• If you are taking this medicine to bring down a fever, and the fever lasts for more than 3 days or returns, if the fever gets worse, if new symptoms occur, or if redness or swelling is present. These could be signs of a serious condition that needs treatment.
  • If you are taking this medicine for a sore throat, and the sore throat is very painful, lasts for more than 2 days, or occurs together with or is followed by fever, headache, skin rash, nausea, or vomiting.
  • If you are taking this medicine regularly, as for arthritis (rheumatism), and you notice a ringing or buzzing in your ears or severe or continuing headaches. These are often the first signs that too much salicylate is being taken. Your doctor may want to change the amount of medicine you are taking every day.

For patients taking aspirin to lessen the chance of heart attack, stroke, or other problems caused by blood clots:

  • Take only the amount of aspirin ordered by your doctor. If you need a medicine to relieve pain, a fever, or arthritis, your doctor may not want you to take extra aspirin. It is a good idea to discuss this with your doctor, so that you will know ahead of time what medicine to take.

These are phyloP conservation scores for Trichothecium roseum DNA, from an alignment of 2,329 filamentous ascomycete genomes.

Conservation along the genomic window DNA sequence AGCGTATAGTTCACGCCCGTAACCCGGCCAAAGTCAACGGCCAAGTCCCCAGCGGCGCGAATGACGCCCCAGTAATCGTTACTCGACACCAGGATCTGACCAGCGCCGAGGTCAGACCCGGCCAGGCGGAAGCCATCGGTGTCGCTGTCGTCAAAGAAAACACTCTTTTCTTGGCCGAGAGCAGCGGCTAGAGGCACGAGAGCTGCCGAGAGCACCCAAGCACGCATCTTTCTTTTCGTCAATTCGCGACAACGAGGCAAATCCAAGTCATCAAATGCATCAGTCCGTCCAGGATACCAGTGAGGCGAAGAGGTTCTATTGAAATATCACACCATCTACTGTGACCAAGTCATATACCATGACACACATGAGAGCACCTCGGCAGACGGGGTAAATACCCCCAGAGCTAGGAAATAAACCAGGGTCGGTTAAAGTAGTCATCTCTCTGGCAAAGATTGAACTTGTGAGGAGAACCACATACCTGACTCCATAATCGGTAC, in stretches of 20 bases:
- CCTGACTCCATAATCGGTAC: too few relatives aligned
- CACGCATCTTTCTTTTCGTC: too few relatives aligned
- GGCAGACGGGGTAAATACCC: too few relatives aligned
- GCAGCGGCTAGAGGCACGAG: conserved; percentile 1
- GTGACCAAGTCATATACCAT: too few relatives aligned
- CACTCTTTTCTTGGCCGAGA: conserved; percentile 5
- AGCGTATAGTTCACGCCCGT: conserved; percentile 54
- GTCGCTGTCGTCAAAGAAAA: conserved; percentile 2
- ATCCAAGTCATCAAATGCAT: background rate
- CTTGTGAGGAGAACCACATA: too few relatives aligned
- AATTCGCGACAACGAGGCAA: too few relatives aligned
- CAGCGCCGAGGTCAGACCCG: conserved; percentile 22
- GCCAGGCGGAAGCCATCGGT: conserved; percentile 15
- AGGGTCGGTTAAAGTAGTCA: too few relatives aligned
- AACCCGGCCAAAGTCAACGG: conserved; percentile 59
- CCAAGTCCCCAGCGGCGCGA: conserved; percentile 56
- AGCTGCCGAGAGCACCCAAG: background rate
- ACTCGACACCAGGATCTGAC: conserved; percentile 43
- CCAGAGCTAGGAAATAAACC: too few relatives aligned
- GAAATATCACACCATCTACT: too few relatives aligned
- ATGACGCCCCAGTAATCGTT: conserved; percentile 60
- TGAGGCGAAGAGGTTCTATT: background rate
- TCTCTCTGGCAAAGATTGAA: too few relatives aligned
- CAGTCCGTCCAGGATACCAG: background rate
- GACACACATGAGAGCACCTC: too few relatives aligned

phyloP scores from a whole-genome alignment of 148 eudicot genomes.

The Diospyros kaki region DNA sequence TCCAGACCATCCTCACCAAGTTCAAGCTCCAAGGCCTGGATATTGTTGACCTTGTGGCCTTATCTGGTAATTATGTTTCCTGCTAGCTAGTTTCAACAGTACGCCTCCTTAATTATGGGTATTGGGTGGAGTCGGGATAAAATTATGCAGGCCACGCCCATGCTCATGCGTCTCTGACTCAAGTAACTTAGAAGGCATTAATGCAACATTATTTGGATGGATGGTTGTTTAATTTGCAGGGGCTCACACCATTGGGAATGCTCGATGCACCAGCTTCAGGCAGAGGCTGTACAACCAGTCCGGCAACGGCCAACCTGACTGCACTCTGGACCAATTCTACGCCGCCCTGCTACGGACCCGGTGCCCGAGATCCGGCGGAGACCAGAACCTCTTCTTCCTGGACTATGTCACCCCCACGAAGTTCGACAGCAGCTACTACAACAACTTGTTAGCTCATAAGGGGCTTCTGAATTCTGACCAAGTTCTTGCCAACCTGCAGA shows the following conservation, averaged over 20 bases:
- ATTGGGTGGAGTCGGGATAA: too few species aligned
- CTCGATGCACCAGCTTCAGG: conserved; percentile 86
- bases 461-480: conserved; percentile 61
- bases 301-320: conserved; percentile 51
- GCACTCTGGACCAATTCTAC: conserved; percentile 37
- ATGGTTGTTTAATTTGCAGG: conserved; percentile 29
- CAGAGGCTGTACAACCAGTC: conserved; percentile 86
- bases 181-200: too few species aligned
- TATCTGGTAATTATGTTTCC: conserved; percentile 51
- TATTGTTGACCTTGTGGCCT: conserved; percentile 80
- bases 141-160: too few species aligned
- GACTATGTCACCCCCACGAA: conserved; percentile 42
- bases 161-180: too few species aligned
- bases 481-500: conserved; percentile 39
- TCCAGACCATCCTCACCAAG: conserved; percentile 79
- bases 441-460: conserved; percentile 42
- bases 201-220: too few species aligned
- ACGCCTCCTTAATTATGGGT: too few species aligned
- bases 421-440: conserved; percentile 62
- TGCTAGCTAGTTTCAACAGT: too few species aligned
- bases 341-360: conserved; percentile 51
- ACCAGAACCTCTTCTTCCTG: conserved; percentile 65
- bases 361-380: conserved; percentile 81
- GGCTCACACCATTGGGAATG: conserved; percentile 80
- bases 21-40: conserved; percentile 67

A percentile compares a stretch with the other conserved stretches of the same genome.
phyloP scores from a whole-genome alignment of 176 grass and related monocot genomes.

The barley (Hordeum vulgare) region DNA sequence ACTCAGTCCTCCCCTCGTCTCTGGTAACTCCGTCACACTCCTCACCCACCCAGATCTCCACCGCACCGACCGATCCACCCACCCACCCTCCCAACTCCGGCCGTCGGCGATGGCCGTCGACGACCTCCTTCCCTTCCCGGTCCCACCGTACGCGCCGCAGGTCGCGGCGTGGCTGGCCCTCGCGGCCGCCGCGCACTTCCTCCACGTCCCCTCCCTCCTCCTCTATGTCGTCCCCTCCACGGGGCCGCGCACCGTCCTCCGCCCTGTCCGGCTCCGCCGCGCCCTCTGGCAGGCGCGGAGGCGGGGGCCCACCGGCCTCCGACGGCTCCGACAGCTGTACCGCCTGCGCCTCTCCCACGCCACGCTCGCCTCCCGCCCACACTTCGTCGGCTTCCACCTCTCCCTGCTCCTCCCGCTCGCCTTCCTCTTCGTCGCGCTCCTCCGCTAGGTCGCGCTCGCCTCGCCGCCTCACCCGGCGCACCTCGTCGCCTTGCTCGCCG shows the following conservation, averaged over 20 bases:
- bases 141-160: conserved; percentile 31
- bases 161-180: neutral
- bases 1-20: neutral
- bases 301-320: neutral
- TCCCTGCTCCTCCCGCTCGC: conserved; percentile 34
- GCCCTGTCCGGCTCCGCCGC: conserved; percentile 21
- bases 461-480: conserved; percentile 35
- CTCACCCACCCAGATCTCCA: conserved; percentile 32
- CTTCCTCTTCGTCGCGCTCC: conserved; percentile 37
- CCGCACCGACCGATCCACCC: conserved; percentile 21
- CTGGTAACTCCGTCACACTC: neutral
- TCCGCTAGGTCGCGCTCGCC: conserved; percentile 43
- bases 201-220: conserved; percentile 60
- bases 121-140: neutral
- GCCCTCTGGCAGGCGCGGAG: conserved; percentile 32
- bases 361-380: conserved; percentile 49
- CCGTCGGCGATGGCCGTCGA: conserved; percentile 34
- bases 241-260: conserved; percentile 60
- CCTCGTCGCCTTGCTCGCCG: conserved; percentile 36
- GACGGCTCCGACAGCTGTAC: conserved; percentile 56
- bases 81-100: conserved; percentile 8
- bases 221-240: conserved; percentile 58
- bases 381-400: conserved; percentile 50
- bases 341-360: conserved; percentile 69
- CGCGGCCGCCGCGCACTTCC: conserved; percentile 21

• Do not stop taking this medicine for any reason without first checking with the doctor who directed you to take it.

Taking certain other medicines together with a salicylate may increase the chance of unwanted effects. The risk will depend on how much of each medicine you take every day, and on how long you take the medicines together. If your doctor directs you to take these medicines together on a regular basis, follow his or her directions carefully. However, do not take any of the following medicines together with a salicylate for more than a few days, unless your doctor has directed you to do so and is following your progress: